What is Melatonin?


If you have been struggling with a good night's sleep, you may have been told to use melatonin supplements to help you relax. Before you start supplementing with a hormone, take the time to learn a little more about what melatonin is and what it does. This will help you decide if you need to add additional melatonin to your life.

Melatonin is created by the pineal gland in the brain. In a healthy, normally functioning individual, melatonin is released in a rhythmic cycle, with more melatonin produced at night when the light entering the eyes starts to diminish. The bloodstream carries it to the different areas of the body, where receptors pick up the melatonin to signal the need for sleep.

What does melatonin do?

Melatonin is essential to signaling the relaxation and lower body temperature that help with restful sleep. Levels of melatonin are higher at night, signaling the body that it is time to rest. In animals, the hormone also regulates seasonal biology, such as the reproductive system, winter coat growth, and hibernation behaviors. A connection between melatonin and human reproduction or seasonal cycles has not yet been established.

Because it is so connected to sleep, melatonin has been called the "sleep hormone." However, it is not necessary for sleep, and people can sleep with inadequate levels of melatonin in the body. That said, the secretion of melatonin does allow individuals to sleep better.

Problems Connected with Melatonin

People do not experience problems with melatonin secreted naturally by the body. The amount of melatonin produced by the body, whether low or high, is not associated with any health problems. In fact, in a lifetime, melatonin levels increase and decrease during the various stages of life. Low levels of melatonin do not appear to have any serious effects on health — although it can make sleep difficult to achieve if the levels change.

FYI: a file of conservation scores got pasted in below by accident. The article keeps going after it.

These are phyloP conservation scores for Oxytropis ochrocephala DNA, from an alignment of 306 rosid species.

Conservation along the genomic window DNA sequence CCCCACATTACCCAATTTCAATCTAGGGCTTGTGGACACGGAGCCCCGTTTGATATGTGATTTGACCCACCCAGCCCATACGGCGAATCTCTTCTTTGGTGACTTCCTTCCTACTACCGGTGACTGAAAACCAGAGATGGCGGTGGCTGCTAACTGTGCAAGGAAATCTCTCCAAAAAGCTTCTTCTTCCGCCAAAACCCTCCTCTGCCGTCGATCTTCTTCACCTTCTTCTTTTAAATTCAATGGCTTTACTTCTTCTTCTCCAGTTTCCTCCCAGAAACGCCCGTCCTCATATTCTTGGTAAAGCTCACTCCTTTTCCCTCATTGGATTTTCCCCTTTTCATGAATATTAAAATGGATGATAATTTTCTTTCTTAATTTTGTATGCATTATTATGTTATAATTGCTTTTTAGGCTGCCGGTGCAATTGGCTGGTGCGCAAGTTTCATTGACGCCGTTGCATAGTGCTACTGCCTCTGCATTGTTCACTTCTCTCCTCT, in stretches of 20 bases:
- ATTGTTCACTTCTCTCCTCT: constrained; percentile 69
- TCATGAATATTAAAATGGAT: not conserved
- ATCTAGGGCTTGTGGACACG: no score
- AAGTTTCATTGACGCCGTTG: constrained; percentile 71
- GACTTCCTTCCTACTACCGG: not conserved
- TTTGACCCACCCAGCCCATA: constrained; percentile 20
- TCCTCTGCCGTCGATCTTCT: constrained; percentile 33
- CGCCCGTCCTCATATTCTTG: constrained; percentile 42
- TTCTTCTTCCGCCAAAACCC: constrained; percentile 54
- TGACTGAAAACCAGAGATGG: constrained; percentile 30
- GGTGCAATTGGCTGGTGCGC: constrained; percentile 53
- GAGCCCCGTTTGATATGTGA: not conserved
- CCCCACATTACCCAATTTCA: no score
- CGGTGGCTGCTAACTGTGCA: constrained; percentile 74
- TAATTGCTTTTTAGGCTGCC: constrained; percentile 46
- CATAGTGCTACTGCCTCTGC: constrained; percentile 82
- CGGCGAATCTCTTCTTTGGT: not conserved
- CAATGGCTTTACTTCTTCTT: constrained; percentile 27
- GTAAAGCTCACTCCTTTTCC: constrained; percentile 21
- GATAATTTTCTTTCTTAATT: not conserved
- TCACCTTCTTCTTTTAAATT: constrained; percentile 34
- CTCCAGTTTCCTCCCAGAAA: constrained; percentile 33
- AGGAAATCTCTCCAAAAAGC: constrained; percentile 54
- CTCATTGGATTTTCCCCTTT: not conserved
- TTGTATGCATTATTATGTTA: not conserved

However, melatonin supplementation as a sleep aid is popular, and sometimes people will take too much melatonin. This can cause drowsiness and a reduced core body temperature. Extremely high levels of melatonin can also contribute to headaches and fatigue. It's also possible for very large doses of melatonin to affect human reproduction.

Questions to ask your doctor

If you are considering taking melatonin supplements to help with sleep, talk to your doctor first. Ask:

  • How much melatonin do I need?
  • How much melatonin is too much?
  • How long can I take melatonin safely?
  • Is long-term melatonin use dangerous?
Last Updated:

About this Content

The Hormone Health Network is the public education affiliate of the Endocrine Society dedicated to helping both patients and doctors find information on the prevention, treatment and cure of hormone-related conditions.

Ensuring the Quality of our Content

All Network materials, including the content on this site, are reviewed by experts in the field of endocrinology to ensure the most balanced, accurate, and relevant information available. The information on this site and Network publications do not replace the advice of a trained healthcare provider.

Advertisements and Site Content

Paid advertisements appear on the Hormone Health Network. Advertising participation does not influence editorial decisions or content.

Back to top